Glossary of Commonly Used Legal Terms
A written document which disposes of your probate property and nominate a Personal Representative to manage your estate. (See the definition of probate property below at Number 4.) In Massachusetts, a Will must be signed before two competent witnesses and a Notary Public.
Generally a written document under which one or more individuals agree to hold the trust property for the benefit of the beneficiaries of the trust. The trustee is charged with a duty of utmost good faith and fair dealing. You can be your own trustee and the beneficiary of a trust as long as there are other beneficiaries after your death. Trusts can be used to manage assets for those who cannot due to age or mental incapacity. Certain trusts minimize estate taxes, and certain trusts are used in Medicaid planning. Trusts can take effect while you are alive or at after your death.
A written declaration filed at the Registry of Deeds which protects the equity in your home from certain creditors up to $500,000.00 as provided by law.
Property which, for some reason, does not automatically pass to your intended beneficiaries or heirs at your death. Jointly held property, property held in most trusts, life insurance proceeds, and pension benefits are generally not probate property.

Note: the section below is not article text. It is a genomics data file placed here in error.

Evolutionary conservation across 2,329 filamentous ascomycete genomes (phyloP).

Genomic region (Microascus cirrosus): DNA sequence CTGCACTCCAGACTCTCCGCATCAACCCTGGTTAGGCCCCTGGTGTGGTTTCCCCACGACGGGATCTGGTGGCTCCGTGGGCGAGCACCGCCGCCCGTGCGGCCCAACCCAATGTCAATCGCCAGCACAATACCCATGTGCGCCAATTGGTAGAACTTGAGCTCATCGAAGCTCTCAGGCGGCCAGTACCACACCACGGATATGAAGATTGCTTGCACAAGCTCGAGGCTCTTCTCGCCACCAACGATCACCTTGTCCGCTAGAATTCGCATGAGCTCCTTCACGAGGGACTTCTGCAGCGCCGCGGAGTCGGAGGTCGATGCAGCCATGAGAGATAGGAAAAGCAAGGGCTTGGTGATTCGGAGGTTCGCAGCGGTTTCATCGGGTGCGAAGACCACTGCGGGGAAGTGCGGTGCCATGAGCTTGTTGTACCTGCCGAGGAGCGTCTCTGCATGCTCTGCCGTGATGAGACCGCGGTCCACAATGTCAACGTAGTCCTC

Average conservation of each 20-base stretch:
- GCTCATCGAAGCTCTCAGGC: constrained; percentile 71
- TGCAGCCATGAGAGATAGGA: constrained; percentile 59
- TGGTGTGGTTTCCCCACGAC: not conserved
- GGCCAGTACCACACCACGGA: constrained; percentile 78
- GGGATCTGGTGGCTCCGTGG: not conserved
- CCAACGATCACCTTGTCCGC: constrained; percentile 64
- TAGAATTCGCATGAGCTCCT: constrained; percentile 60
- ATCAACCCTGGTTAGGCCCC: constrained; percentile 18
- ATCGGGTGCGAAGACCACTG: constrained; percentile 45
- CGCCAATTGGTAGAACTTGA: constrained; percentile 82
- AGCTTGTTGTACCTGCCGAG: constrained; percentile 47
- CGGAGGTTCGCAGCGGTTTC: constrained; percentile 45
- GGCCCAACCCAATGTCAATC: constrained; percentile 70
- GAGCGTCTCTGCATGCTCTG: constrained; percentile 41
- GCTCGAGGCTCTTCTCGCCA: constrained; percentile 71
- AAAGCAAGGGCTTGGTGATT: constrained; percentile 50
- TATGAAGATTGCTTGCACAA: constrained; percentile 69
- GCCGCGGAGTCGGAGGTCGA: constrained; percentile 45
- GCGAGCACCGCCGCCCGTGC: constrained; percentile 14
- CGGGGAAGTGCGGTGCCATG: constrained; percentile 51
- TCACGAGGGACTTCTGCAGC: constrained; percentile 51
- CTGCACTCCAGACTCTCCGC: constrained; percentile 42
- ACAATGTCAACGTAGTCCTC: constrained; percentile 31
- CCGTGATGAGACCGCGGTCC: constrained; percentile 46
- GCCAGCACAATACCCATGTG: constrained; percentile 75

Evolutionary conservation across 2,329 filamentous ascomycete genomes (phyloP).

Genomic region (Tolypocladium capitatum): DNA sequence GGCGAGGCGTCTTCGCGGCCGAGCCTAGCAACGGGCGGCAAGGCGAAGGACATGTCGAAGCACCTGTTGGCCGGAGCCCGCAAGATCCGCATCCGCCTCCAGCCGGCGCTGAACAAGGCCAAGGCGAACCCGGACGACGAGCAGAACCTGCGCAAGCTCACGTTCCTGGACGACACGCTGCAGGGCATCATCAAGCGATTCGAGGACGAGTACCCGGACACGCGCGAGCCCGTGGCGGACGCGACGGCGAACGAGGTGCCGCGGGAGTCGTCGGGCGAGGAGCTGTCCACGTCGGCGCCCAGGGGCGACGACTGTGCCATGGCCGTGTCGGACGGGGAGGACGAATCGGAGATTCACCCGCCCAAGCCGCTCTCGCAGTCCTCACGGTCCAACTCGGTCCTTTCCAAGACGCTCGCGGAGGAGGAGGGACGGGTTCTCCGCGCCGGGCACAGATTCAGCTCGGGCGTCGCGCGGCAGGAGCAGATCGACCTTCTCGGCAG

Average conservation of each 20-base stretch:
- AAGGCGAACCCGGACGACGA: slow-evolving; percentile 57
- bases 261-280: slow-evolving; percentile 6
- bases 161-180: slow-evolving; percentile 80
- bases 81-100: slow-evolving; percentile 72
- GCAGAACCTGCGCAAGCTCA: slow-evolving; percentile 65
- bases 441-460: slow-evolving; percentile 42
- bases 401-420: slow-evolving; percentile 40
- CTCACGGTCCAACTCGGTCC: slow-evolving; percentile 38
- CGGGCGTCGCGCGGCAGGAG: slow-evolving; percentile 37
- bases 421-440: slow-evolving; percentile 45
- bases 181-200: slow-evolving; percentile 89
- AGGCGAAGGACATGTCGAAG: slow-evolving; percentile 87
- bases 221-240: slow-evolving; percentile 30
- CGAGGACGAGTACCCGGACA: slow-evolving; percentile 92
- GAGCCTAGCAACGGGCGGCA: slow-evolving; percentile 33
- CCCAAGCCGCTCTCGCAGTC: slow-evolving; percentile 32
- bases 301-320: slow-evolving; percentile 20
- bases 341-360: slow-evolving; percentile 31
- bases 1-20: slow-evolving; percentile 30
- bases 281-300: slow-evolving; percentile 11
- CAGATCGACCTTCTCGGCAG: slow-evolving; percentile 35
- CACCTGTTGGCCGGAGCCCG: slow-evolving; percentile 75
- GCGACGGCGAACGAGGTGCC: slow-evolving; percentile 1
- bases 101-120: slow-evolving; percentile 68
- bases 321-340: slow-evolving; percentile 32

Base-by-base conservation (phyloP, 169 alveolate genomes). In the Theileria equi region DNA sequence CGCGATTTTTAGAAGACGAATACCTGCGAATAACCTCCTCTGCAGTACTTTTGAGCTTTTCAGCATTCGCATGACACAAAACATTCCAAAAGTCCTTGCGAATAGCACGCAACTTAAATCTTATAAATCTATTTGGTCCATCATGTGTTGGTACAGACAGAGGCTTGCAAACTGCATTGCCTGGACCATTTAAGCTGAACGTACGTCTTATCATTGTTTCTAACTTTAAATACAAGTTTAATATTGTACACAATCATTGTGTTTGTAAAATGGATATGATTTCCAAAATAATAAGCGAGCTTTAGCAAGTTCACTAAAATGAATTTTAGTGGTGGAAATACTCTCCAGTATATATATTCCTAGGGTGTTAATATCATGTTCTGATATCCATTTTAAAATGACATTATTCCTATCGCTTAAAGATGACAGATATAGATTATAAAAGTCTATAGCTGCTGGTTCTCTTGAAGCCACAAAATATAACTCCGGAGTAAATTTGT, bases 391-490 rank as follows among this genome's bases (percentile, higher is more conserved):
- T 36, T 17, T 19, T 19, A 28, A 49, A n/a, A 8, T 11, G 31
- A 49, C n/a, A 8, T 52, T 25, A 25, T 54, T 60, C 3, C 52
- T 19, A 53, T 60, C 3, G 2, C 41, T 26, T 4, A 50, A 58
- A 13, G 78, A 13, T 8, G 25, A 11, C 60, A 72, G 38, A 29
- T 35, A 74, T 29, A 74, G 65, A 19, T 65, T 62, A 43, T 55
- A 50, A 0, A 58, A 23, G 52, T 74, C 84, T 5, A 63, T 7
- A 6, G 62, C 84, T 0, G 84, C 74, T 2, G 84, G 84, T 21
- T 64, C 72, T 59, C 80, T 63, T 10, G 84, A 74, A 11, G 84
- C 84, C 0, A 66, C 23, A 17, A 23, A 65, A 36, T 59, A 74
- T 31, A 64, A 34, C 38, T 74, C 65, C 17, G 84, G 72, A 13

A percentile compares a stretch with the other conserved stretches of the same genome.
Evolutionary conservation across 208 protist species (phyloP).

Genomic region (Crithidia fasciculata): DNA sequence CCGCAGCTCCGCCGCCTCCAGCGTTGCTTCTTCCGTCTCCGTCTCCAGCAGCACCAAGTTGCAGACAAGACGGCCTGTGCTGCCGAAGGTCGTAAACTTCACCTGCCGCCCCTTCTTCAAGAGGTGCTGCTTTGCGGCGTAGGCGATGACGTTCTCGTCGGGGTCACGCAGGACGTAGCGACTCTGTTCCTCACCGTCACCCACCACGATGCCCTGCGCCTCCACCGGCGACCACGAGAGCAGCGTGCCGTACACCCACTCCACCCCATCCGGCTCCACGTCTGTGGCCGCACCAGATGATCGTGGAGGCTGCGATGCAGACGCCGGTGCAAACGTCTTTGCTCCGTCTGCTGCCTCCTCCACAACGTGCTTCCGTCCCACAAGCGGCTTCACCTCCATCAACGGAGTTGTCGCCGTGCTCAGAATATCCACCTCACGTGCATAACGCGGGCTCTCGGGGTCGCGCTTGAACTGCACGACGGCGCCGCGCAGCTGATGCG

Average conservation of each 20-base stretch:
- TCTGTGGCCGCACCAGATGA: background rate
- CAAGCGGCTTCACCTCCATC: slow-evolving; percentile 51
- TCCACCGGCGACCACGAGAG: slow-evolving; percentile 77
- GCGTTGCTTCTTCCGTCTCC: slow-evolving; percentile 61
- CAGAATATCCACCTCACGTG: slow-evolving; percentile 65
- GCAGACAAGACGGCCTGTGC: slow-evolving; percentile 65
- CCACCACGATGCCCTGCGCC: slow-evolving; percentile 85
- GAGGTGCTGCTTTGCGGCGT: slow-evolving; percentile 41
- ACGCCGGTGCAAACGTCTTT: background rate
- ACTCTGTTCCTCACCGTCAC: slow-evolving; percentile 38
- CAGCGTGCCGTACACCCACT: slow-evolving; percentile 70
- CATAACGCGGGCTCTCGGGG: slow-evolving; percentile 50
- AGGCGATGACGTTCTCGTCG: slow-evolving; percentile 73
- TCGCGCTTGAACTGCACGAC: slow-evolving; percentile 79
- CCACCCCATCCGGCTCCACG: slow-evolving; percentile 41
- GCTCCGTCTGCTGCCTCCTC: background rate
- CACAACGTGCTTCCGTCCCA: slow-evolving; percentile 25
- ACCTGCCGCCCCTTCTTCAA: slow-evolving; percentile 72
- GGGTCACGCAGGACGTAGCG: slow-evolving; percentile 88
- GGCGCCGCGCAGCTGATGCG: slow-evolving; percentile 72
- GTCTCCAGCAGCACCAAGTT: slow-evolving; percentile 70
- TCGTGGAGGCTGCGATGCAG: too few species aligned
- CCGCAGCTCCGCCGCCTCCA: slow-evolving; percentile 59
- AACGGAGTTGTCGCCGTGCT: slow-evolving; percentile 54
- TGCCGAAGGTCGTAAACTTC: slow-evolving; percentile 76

Although defined differently by different people, this is a trust which becomes effective while you are alive because you transfer property to it. If you transfer property, such as your home, to this type of trust, it will avoid probate at death.
A written document in which you express your wishes concerning heroic measures, life support, and other matters in the event that you are unable to make them known due to physical or mental incapacity. Massachusetts law does not recognize living wills.
Health Care Proxy
A written document, authorized under Massachusetts law, in which you appoint another person and an alternate to make health care decisions for you, including decisions based on your living will, if you are unable to do so due to physical or mental incapacity. If you do not have a valid Health Care Proxy and become incapacitated, then a guardian must be appointed by the Probate Court to make medical decisions for you.
Durable Power of Attorney
A written document in which you appoint another person, called the “Attorney In Fact”, to handle your financial affairs, such as writing checks, selling property, and other tasks, if you cannot do so due to physical or mental incapacity. If you do not have a durable power of attorney and certain actions need to be taken on your behalf, then a conservator must be appointed by the Probate Court to act for you.